Answer: You do need two varieties of some fruit trees for cross-pollination. However, in virtually all cases the two are not male and female trees, but rather both have complete blooms with male and female flower parts. Being of different genetic makeup allows pollen from one variety to successfully pollinate the other variety and vice versa.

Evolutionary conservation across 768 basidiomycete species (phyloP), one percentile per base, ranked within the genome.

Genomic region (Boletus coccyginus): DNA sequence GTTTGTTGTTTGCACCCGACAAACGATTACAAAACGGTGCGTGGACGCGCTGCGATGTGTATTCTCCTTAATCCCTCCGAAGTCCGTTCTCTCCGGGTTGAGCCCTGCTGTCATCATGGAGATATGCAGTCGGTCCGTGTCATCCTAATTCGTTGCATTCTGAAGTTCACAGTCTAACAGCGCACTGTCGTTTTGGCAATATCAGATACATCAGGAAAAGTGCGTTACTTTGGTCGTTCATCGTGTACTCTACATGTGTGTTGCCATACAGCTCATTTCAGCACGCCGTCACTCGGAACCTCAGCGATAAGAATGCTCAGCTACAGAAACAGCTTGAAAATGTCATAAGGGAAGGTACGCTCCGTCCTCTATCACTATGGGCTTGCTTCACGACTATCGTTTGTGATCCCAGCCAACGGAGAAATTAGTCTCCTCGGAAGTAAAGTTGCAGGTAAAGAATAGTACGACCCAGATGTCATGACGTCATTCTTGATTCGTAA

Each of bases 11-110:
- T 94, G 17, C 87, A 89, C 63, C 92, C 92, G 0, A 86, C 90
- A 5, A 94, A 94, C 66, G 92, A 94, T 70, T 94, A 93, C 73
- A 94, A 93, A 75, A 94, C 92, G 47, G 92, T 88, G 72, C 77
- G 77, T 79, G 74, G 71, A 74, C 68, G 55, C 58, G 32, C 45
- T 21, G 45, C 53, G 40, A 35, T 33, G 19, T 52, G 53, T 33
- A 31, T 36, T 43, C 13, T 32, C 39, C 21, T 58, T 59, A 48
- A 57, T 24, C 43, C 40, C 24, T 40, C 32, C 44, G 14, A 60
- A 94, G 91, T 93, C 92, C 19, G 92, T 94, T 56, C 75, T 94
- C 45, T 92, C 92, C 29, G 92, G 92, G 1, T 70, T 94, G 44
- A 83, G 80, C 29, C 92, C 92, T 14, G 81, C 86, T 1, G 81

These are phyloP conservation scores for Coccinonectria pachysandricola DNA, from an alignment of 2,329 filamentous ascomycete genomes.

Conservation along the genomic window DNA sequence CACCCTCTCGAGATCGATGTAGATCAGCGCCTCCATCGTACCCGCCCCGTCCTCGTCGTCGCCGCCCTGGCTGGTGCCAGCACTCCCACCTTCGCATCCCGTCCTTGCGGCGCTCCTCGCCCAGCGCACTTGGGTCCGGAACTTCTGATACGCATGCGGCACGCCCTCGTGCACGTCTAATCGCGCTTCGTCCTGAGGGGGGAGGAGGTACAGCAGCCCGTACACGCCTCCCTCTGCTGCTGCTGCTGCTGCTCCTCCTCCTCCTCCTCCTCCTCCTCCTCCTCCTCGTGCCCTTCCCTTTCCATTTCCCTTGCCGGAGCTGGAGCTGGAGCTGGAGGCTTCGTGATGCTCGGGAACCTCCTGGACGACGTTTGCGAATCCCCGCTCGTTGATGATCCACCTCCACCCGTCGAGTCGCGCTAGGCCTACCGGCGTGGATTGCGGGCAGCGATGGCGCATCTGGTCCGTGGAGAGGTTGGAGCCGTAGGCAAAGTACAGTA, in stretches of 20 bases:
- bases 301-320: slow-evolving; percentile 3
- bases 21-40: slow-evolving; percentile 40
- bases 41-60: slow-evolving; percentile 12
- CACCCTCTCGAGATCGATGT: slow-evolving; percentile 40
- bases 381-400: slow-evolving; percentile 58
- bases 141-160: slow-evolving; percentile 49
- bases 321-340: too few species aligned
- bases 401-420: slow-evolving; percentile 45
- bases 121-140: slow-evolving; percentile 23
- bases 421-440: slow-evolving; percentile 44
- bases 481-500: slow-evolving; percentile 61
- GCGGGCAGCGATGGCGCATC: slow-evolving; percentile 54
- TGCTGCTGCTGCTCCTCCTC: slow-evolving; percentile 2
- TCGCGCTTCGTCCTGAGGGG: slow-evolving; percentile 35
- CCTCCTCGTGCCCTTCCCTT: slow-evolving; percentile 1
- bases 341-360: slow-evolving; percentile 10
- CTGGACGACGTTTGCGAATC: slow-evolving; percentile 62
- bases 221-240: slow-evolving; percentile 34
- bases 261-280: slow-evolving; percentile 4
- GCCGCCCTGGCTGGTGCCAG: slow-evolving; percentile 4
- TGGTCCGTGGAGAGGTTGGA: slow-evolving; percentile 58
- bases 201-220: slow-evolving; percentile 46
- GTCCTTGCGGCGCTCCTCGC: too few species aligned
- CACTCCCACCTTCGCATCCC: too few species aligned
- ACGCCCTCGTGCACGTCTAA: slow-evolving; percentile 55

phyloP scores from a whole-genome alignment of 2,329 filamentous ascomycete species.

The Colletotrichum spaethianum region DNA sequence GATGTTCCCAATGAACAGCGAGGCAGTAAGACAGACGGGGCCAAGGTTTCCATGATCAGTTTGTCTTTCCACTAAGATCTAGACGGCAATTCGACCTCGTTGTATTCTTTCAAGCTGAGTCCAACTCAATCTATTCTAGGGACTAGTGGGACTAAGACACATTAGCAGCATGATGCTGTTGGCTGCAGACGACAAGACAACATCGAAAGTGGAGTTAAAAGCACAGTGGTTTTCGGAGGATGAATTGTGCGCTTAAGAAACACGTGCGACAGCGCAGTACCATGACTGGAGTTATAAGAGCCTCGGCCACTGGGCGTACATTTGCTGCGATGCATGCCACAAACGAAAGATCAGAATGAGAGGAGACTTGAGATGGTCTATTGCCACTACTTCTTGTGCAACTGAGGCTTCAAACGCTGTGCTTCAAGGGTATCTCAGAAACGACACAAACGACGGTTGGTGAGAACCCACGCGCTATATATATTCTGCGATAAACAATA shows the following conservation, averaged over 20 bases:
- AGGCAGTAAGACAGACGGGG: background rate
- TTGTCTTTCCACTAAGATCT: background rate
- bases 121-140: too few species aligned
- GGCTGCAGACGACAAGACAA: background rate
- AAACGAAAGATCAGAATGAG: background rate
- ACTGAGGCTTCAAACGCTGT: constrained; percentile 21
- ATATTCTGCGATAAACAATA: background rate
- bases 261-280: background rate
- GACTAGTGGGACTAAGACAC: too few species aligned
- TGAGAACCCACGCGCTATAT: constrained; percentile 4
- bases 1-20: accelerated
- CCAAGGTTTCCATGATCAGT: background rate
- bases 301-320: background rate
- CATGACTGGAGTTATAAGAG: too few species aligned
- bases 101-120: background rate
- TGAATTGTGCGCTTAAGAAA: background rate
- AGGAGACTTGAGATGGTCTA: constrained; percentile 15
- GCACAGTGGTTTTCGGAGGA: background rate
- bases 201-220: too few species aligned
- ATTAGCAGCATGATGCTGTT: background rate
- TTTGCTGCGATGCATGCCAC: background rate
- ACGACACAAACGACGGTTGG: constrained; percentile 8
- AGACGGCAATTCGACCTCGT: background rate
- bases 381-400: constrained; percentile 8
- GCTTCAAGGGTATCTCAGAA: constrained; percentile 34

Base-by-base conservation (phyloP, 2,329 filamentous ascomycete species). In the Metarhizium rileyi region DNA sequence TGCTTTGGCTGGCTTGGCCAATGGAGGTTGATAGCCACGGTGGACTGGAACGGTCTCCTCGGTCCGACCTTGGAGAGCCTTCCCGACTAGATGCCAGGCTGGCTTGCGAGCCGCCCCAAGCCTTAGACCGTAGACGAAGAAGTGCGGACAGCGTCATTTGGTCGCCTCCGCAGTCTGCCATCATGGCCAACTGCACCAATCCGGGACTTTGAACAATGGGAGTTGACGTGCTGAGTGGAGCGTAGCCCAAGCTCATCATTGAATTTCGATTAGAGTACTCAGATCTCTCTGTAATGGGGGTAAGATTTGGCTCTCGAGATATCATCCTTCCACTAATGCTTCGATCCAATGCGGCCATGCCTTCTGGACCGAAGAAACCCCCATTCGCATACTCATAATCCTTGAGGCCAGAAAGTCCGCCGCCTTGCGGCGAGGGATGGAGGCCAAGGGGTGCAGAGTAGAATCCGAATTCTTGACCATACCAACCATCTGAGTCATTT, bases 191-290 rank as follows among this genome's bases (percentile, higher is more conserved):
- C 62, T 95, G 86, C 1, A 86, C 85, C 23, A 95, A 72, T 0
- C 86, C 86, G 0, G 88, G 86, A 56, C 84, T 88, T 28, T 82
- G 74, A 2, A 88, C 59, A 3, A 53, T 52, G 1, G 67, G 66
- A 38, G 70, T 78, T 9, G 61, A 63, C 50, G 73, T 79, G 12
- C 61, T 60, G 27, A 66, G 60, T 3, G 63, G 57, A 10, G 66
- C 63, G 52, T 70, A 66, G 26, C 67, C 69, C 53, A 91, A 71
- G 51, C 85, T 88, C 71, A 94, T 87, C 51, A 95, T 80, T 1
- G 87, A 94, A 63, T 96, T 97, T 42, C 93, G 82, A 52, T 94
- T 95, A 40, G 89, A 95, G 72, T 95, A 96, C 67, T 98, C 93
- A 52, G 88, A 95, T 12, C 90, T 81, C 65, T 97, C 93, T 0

To generalize, fruits usually requiring a second variety for cross-pollination include: apples, pears, plums, and sweet cherries. Fruits not requiring a second variety for pollination include: sour cherries, strawberries, figs, grapes, gooseberries, currants, raspberries and blackberries. Blueberries do best with at least two varieties planted for cross-pollination.
For more detailed information on fruit pollination requirements check out the following web site:
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